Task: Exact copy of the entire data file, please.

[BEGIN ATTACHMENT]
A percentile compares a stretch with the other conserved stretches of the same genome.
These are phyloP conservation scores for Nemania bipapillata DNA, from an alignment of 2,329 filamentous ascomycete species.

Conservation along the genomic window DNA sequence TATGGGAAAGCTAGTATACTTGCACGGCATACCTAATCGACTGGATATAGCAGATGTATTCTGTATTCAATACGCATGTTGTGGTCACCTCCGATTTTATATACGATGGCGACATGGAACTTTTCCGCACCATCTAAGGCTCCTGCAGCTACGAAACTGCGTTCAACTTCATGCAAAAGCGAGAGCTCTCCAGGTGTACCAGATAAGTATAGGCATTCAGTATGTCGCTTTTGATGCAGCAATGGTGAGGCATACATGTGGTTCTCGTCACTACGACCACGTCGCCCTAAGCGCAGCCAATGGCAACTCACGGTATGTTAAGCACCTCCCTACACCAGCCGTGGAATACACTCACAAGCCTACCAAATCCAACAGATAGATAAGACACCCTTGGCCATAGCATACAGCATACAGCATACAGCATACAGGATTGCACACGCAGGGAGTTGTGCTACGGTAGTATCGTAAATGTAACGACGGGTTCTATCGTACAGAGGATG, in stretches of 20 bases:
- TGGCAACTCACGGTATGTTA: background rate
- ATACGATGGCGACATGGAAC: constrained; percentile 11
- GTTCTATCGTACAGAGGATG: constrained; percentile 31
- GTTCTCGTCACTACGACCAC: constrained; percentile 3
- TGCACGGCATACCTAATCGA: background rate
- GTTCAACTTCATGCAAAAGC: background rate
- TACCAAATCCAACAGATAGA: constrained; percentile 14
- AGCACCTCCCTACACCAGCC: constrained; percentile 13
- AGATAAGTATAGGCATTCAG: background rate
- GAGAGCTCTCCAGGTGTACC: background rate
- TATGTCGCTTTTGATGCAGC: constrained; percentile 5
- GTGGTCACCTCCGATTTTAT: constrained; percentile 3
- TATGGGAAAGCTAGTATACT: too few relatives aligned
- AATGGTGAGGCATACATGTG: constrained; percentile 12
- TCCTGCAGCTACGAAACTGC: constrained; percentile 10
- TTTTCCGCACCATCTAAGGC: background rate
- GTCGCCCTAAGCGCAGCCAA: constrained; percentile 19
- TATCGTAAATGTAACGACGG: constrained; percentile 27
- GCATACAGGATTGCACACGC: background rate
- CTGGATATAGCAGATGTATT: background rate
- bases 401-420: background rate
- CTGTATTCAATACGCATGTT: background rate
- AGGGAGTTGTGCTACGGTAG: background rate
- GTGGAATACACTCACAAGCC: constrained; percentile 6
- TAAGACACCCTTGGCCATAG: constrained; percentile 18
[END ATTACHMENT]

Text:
A percentile compares a stretch with the other conserved stretches of the same genome.
These are phyloP conservation scores for Nemania bipapillata DNA, from an alignment of 2,329 filamentous ascomycete species.

Conservation along the genomic window DNA sequence TATGGGAAAGCTAGTATACTTGCACGGCATACCTAATCGACTGGATATAGCAGATGTATTCTGTATTCAATACGCATGTTGTGGTCACCTCCGATTTTATATACGATGGCGACATGGAACTTTTCCGCACCATCTAAGGCTCCTGCAGCTACGAAACTGCGTTCAACTTCATGCAAAAGCGAGAGCTCTCCAGGTGTACCAGATAAGTATAGGCATTCAGTATGTCGCTTTTGATGCAGCAATGGTGAGGCATACATGTGGTTCTCGTCACTACGACCACGTCGCCCTAAGCGCAGCCAATGGCAACTCACGGTATGTTAAGCACCTCCCTACACCAGCCGTGGAATACACTCACAAGCCTACCAAATCCAACAGATAGATAAGACACCCTTGGCCATAGCATACAGCATACAGCATACAGCATACAGGATTGCACACGCAGGGAGTTGTGCTACGGTAGTATCGTAAATGTAACGACGGGTTCTATCGTACAGAGGATG, in stretches of 20 bases:
- TGGCAACTCACGGTATGTTA: background rate
- ATACGATGGCGACATGGAAC: constrained; percentile 11
- GTTCTATCGTACAGAGGATG: constrained; percentile 31
- GTTCTCGTCACTACGACCAC: constrained; percentile 3
- TGCACGGCATACCTAATCGA: background rate
- GTTCAACTTCATGCAAAAGC: background rate
- TACCAAATCCAACAGATAGA: constrained; percentile 14
- AGCACCTCCCTACACCAGCC: constrained; percentile 13
- AGATAAGTATAGGCATTCAG: background rate
- GAGAGCTCTCCAGGTGTACC: background rate
- TATGTCGCTTTTGATGCAGC: constrained; percentile 5
- GTGGTCACCTCCGATTTTAT: constrained; percentile 3
- TATGGGAAAGCTAGTATACT: too few relatives aligned
- AATGGTGAGGCATACATGTG: constrained; percentile 12
- TCCTGCAGCTACGAAACTGC: constrained; percentile 10
- TTTTCCGCACCATCTAAGGC: background rate
- GTCGCCCTAAGCGCAGCCAA: constrained; percentile 19
- TATCGTAAATGTAACGACGG: constrained; percentile 27
- GCATACAGGATTGCACACGC: background rate
- CTGGATATAGCAGATGTATT: background rate
- bases 401-420: background rate
- CTGTATTCAATACGCATGTT: background rate
- AGGGAGTTGTGCTACGGTAG: background rate
- GTGGAATACACTCACAAGCC: constrained; percentile 6
- TAAGACACCCTTGGCCATAG: constrained; percentile 18